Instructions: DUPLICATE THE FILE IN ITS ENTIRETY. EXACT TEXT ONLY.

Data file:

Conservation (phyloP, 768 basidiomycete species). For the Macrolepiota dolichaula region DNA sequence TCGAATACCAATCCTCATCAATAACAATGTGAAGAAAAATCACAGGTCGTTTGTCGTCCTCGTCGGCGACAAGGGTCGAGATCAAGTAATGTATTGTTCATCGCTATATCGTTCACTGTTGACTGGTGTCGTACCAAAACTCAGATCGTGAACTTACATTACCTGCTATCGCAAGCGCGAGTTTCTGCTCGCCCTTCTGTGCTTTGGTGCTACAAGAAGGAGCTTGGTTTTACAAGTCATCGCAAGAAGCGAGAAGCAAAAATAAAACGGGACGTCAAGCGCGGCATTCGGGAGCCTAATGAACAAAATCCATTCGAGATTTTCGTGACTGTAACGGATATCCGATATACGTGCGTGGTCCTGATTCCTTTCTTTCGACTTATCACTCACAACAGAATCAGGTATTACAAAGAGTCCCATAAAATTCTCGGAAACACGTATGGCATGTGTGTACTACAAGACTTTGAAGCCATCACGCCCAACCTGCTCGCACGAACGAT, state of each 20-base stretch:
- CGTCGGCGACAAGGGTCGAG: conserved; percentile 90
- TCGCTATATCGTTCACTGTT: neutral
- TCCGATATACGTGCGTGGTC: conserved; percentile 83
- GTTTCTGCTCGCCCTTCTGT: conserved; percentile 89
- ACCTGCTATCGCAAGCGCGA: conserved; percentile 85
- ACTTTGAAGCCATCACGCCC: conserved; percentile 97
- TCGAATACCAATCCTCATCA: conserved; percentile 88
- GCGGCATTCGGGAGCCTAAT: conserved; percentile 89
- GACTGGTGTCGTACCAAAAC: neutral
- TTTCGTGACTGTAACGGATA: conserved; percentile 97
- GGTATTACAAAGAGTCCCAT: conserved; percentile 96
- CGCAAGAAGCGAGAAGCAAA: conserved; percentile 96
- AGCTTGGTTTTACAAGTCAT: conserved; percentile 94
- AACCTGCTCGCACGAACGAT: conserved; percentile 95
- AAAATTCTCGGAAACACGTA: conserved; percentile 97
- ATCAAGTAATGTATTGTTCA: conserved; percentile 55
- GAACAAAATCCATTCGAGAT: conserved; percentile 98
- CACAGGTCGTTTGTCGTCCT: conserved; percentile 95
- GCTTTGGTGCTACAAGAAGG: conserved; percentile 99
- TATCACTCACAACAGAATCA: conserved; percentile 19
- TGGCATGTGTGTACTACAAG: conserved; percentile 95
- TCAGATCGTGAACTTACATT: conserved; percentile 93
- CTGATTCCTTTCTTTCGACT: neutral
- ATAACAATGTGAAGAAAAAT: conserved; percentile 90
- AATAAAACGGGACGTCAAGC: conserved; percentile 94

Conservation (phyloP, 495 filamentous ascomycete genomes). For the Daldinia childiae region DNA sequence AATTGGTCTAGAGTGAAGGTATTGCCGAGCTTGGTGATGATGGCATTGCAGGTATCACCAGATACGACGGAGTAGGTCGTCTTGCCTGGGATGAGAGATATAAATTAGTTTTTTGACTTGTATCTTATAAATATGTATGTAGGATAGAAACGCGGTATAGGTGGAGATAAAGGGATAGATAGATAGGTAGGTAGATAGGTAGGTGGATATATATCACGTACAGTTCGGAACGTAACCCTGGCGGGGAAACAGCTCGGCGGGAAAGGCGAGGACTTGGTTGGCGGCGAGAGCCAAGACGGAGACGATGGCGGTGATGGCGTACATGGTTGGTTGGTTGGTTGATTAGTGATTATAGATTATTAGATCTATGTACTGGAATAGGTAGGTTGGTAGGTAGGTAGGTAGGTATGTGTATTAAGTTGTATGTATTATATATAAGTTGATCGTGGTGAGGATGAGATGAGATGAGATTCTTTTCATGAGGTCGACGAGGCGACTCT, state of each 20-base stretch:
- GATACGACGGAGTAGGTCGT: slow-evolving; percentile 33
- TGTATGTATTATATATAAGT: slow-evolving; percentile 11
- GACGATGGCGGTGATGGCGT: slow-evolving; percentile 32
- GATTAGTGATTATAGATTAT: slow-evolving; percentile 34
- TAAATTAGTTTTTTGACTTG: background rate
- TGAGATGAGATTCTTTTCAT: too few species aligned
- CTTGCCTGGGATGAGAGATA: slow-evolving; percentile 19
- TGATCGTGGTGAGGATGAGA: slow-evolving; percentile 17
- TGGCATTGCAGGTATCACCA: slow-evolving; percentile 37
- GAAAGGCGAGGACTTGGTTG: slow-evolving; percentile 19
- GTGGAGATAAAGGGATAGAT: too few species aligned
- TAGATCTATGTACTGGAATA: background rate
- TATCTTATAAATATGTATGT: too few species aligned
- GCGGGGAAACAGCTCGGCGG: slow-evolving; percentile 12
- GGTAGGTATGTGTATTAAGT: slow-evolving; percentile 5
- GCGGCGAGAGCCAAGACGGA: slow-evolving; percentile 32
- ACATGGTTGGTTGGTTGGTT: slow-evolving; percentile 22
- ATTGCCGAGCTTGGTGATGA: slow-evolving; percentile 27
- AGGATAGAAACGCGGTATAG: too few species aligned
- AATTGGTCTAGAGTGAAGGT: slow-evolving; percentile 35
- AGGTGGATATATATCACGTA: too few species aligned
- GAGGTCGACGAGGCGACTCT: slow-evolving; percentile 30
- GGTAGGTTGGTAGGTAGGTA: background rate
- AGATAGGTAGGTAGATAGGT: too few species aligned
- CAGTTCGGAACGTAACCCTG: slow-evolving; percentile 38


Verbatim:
Conservation (phyloP, 768 basidiomycete species). For the Macrolepiota dolichaula region DNA sequence TCGAATACCAATCCTCATCAATAACAATGTGAAGAAAAATCACAGGTCGTTTGTCGTCCTCGTCGGCGACAAGGGTCGAGATCAAGTAATGTATTGTTCATCGCTATATCGTTCACTGTTGACTGGTGTCGTACCAAAACTCAGATCGTGAACTTACATTACCTGCTATCGCAAGCGCGAGTTTCTGCTCGCCCTTCTGTGCTTTGGTGCTACAAGAAGGAGCTTGGTTTTACAAGTCATCGCAAGAAGCGAGAAGCAAAAATAAAACGGGACGTCAAGCGCGGCATTCGGGAGCCTAATGAACAAAATCCATTCGAGATTTTCGTGACTGTAACGGATATCCGATATACGTGCGTGGTCCTGATTCCTTTCTTTCGACTTATCACTCACAACAGAATCAGGTATTACAAAGAGTCCCATAAAATTCTCGGAAACACGTATGGCATGTGTGTACTACAAGACTTTGAAGCCATCACGCCCAACCTGCTCGCACGAACGAT, state of each 20-base stretch:
- CGTCGGCGACAAGGGTCGAG: conserved; percentile 90
- TCGCTATATCGTTCACTGTT: neutral
- TCCGATATACGTGCGTGGTC: conserved; percentile 83
- GTTTCTGCTCGCCCTTCTGT: conserved; percentile 89
- ACCTGCTATCGCAAGCGCGA: conserved; percentile 85
- ACTTTGAAGCCATCACGCCC: conserved; percentile 97
- TCGAATACCAATCCTCATCA: conserved; percentile 88
- GCGGCATTCGGGAGCCTAAT: conserved; percentile 89
- GACTGGTGTCGTACCAAAAC: neutral
- TTTCGTGACTGTAACGGATA: conserved; percentile 97
- GGTATTACAAAGAGTCCCAT: conserved; percentile 96
- CGCAAGAAGCGAGAAGCAAA: conserved; percentile 96
- AGCTTGGTTTTACAAGTCAT: conserved; percentile 94
- AACCTGCTCGCACGAACGAT: conserved; percentile 95
- AAAATTCTCGGAAACACGTA: conserved; percentile 97
- ATCAAGTAATGTATTGTTCA: conserved; percentile 55
- GAACAAAATCCATTCGAGAT: conserved; percentile 98
- CACAGGTCGTTTGTCGTCCT: conserved; percentile 95
- GCTTTGGTGCTACAAGAAGG: conserved; percentile 99
- TATCACTCACAACAGAATCA: conserved; percentile 19
- TGGCATGTGTGTACTACAAG: conserved; percentile 95
- TCAGATCGTGAACTTACATT: conserved; percentile 93
- CTGATTCCTTTCTTTCGACT: neutral
- ATAACAATGTGAAGAAAAAT: conserved; percentile 90
- AATAAAACGGGACGTCAAGC: conserved; percentile 94

Conservation (phyloP, 495 filamentous ascomycete genomes). For the Daldinia childiae region DNA sequence AATTGGTCTAGAGTGAAGGTATTGCCGAGCTTGGTGATGATGGCATTGCAGGTATCACCAGATACGACGGAGTAGGTCGTCTTGCCTGGGATGAGAGATATAAATTAGTTTTTTGACTTGTATCTTATAAATATGTATGTAGGATAGAAACGCGGTATAGGTGGAGATAAAGGGATAGATAGATAGGTAGGTAGATAGGTAGGTGGATATATATCACGTACAGTTCGGAACGTAACCCTGGCGGGGAAACAGCTCGGCGGGAAAGGCGAGGACTTGGTTGGCGGCGAGAGCCAAGACGGAGACGATGGCGGTGATGGCGTACATGGTTGGTTGGTTGGTTGATTAGTGATTATAGATTATTAGATCTATGTACTGGAATAGGTAGGTTGGTAGGTAGGTAGGTAGGTATGTGTATTAAGTTGTATGTATTATATATAAGTTGATCGTGGTGAGGATGAGATGAGATGAGATTCTTTTCATGAGGTCGACGAGGCGACTCT, state of each 20-base stretch:
- GATACGACGGAGTAGGTCGT: slow-evolving; percentile 33
- TGTATGTATTATATATAAGT: slow-evolving; percentile 11
- GACGATGGCGGTGATGGCGT: slow-evolving; percentile 32
- GATTAGTGATTATAGATTAT: slow-evolving; percentile 34
- TAAATTAGTTTTTTGACTTG: background rate
- TGAGATGAGATTCTTTTCAT: too few species aligned
- CTTGCCTGGGATGAGAGATA: slow-evolving; percentile 19
- TGATCGTGGTGAGGATGAGA: slow-evolving; percentile 17
- TGGCATTGCAGGTATCACCA: slow-evolving; percentile 37
- GAAAGGCGAGGACTTGGTTG: slow-evolving; percentile 19
- GTGGAGATAAAGGGATAGAT: too few species aligned
- TAGATCTATGTACTGGAATA: background rate
- TATCTTATAAATATGTATGT: too few species aligned
- GCGGGGAAACAGCTCGGCGG: slow-evolving; percentile 12
- GGTAGGTATGTGTATTAAGT: slow-evolving; percentile 5
- GCGGCGAGAGCCAAGACGGA: slow-evolving; percentile 32
- ACATGGTTGGTTGGTTGGTT: slow-evolving; percentile 22
- ATTGCCGAGCTTGGTGATGA: slow-evolving; percentile 27
- AGGATAGAAACGCGGTATAG: too few species aligned
- AATTGGTCTAGAGTGAAGGT: slow-evolving; percentile 35
- AGGTGGATATATATCACGTA: too few species aligned
- GAGGTCGACGAGGCGACTCT: slow-evolving; percentile 30
- GGTAGGTTGGTAGGTAGGTA: background rate
- AGATAGGTAGGTAGATAGGT: too few species aligned
- CAGTTCGGAACGTAACCCTG: slow-evolving; percentile 38